James Lorentson UX Design
HERO iPhone 8 Angle 2.png

USAA Money Manager Feature


USAA Bank Mobile App Feature

Adding a 'Money Manager' feature for USAA's existing mobile app.



The Challenge


The USAA Mobile App gives members immediate and secure account access from their mobile device.  Members can pay bills, transfer funds, investments, and insurance.  They’d like to further develop the app to help people see and manage their income, expenses and savings in more meaningful ways. 


Design Process

7 Magnifier Search Key Word Seo Promotion Marketing.1.png



7 Responsive Monitor Website Phone Interface Page Design.1.png


3 Analytics Program Page Chat Graph Interface Monitoring.1.png

Test & iterate




cspClientLogo@2x-USAA (1).png

Since 1922, USAA Bank has served the military community and their families offering worldwide insurance, investing, banking and other financial services.  As one of the largest banks in the U.S., USAA wants to use their reach to improve the financial health of their members. 

Their current mobile app is very well rated, but very basic in functionality.  The features that they are offering focus primarily on spending and making payments.  USAA would like to round out their offerings by providing users with personalized features that allow them to manage their personal finances.

Adding features to an existing Design

The high level design goals were to design a new personal financial management feature that embeds smoothly within the current style and flow.  Working with an existing product means digging into and trying to understand the choices a company made, and building onto that thought process in an additive way.

Before adding features, it is important to validate our existing assumptions.  And I do that with research!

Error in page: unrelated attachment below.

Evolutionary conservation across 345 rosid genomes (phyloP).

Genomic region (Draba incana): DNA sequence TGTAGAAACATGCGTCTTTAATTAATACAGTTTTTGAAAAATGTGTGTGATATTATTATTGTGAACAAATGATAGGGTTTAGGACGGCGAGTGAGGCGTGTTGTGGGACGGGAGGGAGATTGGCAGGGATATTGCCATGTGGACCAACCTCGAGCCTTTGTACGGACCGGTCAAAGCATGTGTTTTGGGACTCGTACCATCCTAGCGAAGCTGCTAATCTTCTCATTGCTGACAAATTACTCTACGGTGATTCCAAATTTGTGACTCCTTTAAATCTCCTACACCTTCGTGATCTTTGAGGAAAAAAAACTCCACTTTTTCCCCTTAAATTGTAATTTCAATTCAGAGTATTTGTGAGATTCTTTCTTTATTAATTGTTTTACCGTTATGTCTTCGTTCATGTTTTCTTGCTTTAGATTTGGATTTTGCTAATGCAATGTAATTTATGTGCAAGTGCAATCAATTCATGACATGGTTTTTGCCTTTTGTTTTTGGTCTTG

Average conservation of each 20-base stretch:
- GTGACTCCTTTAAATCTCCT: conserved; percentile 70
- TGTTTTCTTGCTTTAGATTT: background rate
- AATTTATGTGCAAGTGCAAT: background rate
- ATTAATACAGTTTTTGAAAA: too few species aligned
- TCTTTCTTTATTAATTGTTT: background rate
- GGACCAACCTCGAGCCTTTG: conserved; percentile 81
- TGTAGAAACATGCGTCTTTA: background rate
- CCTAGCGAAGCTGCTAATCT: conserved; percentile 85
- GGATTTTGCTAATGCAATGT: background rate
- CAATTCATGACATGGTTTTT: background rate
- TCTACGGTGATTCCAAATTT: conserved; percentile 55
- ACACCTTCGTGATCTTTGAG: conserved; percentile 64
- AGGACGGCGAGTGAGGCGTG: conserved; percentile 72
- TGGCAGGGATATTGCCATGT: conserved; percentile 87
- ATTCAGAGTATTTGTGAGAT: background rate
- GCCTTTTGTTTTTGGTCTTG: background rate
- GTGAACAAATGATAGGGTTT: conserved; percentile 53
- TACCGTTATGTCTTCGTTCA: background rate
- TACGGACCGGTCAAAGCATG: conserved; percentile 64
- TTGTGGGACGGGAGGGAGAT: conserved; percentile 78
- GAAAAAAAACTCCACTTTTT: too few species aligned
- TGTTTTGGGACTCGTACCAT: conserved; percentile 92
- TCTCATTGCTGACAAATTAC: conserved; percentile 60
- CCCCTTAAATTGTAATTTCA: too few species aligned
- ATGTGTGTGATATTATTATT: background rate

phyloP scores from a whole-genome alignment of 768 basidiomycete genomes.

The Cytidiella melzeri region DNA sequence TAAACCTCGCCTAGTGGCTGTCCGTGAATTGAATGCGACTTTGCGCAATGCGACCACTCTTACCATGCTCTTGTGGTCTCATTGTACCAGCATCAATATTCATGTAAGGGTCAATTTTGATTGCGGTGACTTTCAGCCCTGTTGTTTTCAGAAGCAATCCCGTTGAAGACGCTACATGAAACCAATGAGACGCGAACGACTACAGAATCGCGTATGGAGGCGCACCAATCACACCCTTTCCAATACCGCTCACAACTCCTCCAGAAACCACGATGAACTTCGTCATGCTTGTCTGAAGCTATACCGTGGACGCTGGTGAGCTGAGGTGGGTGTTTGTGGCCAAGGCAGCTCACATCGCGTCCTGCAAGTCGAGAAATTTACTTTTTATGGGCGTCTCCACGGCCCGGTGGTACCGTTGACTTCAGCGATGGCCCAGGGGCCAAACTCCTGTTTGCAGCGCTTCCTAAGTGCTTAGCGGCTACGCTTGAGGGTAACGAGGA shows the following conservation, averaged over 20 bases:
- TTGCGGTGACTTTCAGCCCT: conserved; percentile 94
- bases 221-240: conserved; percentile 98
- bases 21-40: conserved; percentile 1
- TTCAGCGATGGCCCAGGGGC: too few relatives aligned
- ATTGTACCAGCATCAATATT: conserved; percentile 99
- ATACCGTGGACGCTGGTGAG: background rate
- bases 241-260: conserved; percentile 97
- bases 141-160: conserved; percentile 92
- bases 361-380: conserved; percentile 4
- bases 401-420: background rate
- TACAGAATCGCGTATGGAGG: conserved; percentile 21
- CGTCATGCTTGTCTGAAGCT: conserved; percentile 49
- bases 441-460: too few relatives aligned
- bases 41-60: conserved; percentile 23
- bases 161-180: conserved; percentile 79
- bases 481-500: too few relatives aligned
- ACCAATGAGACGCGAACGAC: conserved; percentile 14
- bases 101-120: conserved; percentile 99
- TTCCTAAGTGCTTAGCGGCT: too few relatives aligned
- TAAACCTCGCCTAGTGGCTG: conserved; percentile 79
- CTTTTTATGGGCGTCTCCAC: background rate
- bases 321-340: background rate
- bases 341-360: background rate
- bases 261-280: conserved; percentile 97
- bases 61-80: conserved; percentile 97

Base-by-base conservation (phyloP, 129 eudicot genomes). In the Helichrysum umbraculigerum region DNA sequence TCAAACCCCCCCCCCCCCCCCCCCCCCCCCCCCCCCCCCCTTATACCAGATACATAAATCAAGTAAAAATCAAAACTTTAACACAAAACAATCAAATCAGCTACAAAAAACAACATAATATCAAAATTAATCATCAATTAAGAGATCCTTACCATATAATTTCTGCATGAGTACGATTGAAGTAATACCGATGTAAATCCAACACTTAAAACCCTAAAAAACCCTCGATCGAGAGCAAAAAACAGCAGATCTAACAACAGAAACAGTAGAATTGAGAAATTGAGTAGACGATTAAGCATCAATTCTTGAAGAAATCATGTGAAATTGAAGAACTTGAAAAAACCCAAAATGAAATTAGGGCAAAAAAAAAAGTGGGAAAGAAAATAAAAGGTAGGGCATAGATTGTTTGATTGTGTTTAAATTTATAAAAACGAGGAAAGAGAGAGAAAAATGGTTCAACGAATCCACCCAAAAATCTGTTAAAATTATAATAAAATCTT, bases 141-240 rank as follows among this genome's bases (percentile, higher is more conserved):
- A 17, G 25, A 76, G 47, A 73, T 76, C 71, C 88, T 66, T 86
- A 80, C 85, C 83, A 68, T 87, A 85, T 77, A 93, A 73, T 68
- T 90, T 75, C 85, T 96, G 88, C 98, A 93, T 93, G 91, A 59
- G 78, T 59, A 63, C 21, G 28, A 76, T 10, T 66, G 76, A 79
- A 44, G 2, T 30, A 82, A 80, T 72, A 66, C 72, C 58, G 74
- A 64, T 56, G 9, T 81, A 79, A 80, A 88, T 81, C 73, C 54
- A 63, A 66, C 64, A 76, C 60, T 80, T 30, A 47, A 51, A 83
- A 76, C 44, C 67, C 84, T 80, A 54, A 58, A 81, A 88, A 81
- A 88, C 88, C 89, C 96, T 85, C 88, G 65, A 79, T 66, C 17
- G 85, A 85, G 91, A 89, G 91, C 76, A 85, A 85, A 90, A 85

Research Plan


  1. Familiarize myself with current trends in mobile financial management.
  2. Understand if personal management feature is appealing and to whom.

User Interviews 

  1. Understand how people currently manage their finances.
  2. Identify potential customers' financial management needs.
  3. Understand any obstacles stopping people from using financial management apps. 
  4. Ascertain people’s perceptions on most important components of a financial management feature.

Competitor Analysis

  1.  Familiarize myself with strengths and weaknesses of competitor mobile bank app UIs and offerings.
  2. Gain inspiration from within/out the industry.


Measures of Mobile Banking Use     Source: Survey of Household Economics and Decision making (SHED), Survey of Consumers' Use of Mobile Financial Services (Mobile Survey), FDIC Survey of Unbanked and Underbanked Households (FDIC Survey).

Measures of Mobile Banking Use

Source: Survey of Household Economics and Decision making (SHED), Survey of Consumers' Use of Mobile Financial Services (Mobile Survey), FDIC Survey of Unbanked and Underbanked Households (FDIC Survey).

  • More than 40% of Millennials are completely reliant on a mobile banking app.
  • Consumers use their smartphones to research financial decisions.
  • 62% of mobile banking users checked their account balance on their phone before making a large purchase

from Banking to financial management

  • Big shift to using mobile apps for more than checking balances.
  • There's a growing number of customers paying for goods and services using their mobile devices.

Competitor Analysis

I started researching other banking apps, but soon realized that the real competition lay outside the industry with the dedicated personal financial management apps.  I grouped and analyzed them and then downloaded to discover their UI, strengths and weaknesses.

USAA (Competitive Analysis).png


User Interviews

I interviewed 4 participants who use mobile banking apps to varying degrees.


  • used some type of online payment service like Venmo or PayPal
  • have bank accounts



  • have done some form of financial planning